“Not so long ago, we were on the cusp of being assimilated or destroyed by the Borg. When their invasion force swept through the Alpha quadrant every government came together to try and defeat that threat. Including the Romulans. Their empire was not in immediate threat and they didn’t have to support us, they could have sat it out and hoped for the best, but they did not abandon us. They did not resort to their old isolationist habits. And now, in their time of need, we will stand by them.” She returned to her chair and waited for any objection. When none came, she continued.
“We might regret that at some point in the future,” she said softly, “but the Klingons and the Federation were once bitter enemies, and when Praxis exploded the Khitomer Accords built a new foundation of friendship which endures to this day. The Khitomer Accords were a watershed moment, and I and the government are choosing to see the shocking destruction of the Romulan star system in the same way. As an opportunity for peace, and as a challenge to live our values.”
Appropriately chastened, both Indiri and Mark nodded. Mark even had the good sense to look slightly embarrassed.
“If I may?” he asked.
“You’ve no doubt been briefed on the amount of Romulan weapons and starships flooding the black market?”
Diana nodded. It was unfortunate, but when regimes fell there was always a fire sale and usually some mad planetary despot or criminal would buy up big in an attempt to obtain an edge on his, her or its adversaries or competitors.
“Is it not possible that that is just a clever ploy by the Romulans to spread their assets within our space and use them against us at some future point?” Mark asked.
Diana paused for a moment. “That’s serious paranoia, Mark, but I’d be lying if I said the thought hadn’t crossed my mind. That’s why I’ve ordered an increase in the number of ships patrolling the Neutral Zone.”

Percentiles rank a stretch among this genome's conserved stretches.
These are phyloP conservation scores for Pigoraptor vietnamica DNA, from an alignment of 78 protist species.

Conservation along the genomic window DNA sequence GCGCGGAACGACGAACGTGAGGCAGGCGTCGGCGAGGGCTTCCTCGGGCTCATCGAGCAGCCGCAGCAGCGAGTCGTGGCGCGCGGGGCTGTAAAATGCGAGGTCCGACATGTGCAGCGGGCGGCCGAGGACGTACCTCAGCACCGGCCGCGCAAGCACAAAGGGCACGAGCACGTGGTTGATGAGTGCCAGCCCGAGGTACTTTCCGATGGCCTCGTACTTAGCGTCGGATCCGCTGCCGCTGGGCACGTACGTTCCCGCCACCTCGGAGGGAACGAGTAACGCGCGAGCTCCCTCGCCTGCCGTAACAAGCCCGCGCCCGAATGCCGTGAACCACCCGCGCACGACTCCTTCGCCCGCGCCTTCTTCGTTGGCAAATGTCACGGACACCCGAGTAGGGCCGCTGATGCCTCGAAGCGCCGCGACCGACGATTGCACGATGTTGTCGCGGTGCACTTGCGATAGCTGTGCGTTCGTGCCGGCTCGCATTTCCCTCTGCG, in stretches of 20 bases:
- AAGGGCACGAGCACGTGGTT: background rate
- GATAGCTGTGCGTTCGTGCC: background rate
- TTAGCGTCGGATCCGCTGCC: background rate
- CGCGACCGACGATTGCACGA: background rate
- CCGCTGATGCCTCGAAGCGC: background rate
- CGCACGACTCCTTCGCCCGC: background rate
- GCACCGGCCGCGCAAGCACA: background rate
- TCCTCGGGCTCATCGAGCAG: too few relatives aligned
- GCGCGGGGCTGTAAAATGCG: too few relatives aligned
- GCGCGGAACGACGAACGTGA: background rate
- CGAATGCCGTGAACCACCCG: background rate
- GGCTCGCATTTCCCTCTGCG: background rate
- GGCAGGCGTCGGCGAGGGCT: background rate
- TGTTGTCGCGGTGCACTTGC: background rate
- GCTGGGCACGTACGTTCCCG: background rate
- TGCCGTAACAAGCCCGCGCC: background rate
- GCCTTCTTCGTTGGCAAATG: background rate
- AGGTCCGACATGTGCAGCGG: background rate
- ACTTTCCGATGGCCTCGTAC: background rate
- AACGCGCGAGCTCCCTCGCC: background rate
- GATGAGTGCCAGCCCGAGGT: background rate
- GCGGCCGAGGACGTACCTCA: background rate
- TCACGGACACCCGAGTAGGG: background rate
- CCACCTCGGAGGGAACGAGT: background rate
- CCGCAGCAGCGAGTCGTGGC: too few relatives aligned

Indiri spoke up. “You’re probably also aware that Starfleet is not having a great deal of success at keeping track of the various weapons and starships that are being smuggled in.”
Instead of responding, Diana turned her attention to the Padd on her desk and tapped out a series of commands. Barely a second later, both Indiri and Mark’s Padds issued a simultaneous tone.
“I’ll be announcing this later today,” Diana said, once again focusing on both Admirals as they scrolled through the data their Commander-in-Chief had sent them. “You might remember Leonard ordering a major refit for the remaining Excelsior and Ambassador Classes just after the destruction of Romulus? He did that knowing there was a strong likelihood Romulan vessels and weapons would end up on the black market.”
“Police ships,” Mark said, raising both eyebrows. “You’re reassigning what’s left of the old Excelsior and Ambassador Class starships as patrol and policing vessels, and deploying them throughout the Federation.”
Indiri Paranali’s eyes grew wide. “That’s going to upset the Ferengi, the Orions and every other free trader across two quadrants. The Excelsior and Ambassador Classes may be old but they are powerful. One a class of battleships and the other a class of heavy cruisers… it’s like unleashing a tiger to hunt mice and these refits make them even more so.”
Diana smiled. “I know.”
“You don’t think it’s overkill?” Mark asked. “Starfleet has always patrolled the Federation’s interior, but never like this.”
Diana shook her head. “No. There are rogue states scattered throughout Federation space and they’ve become increasingly powerful over the last seven years. Starfleet Intelligence tells me more are popping up every month. They’ve fed on the misery of everyone who lost so much during the Borg attacks, and it’s sickening.” Diana went silent for a moment as she remembered a meeting she had attended earlier in the day that had confirmed the presence of an organ harvesting syndicate that was abducting survivors from certain border worlds Starfleet had not yet been able to properly protect. She refocused her attention on both admirals.
“This action is entirely justified and the President agrees. We only have twelve Excelsior Class starships and eight Ambassador Class starships left after the Borg conflict. The Ambassador Class in particular bore the brunt of that engagement because of how sturdy and powerful those vessels are. With their upgrades they will be even more formidable and they’ll hopefully be enough to keep an eye on the criminal elements spread throughout the Alpha and Beta Quadrants.” She smiled without any indication of humour. “We still won’t have enough resources to be everywhere we need to be, I know that, but this is the strongest start we’ve made since the beginning of the recovery effort. I, and the Federation Council, are deeply concerned a criminal organisation will get it into their heads to take on the Federation and that is the last thing we need right now.” She glanced at Indiri. “While we may be the sole remaining major power in two quadrants, that won’t stop some overly ambitious warlord.”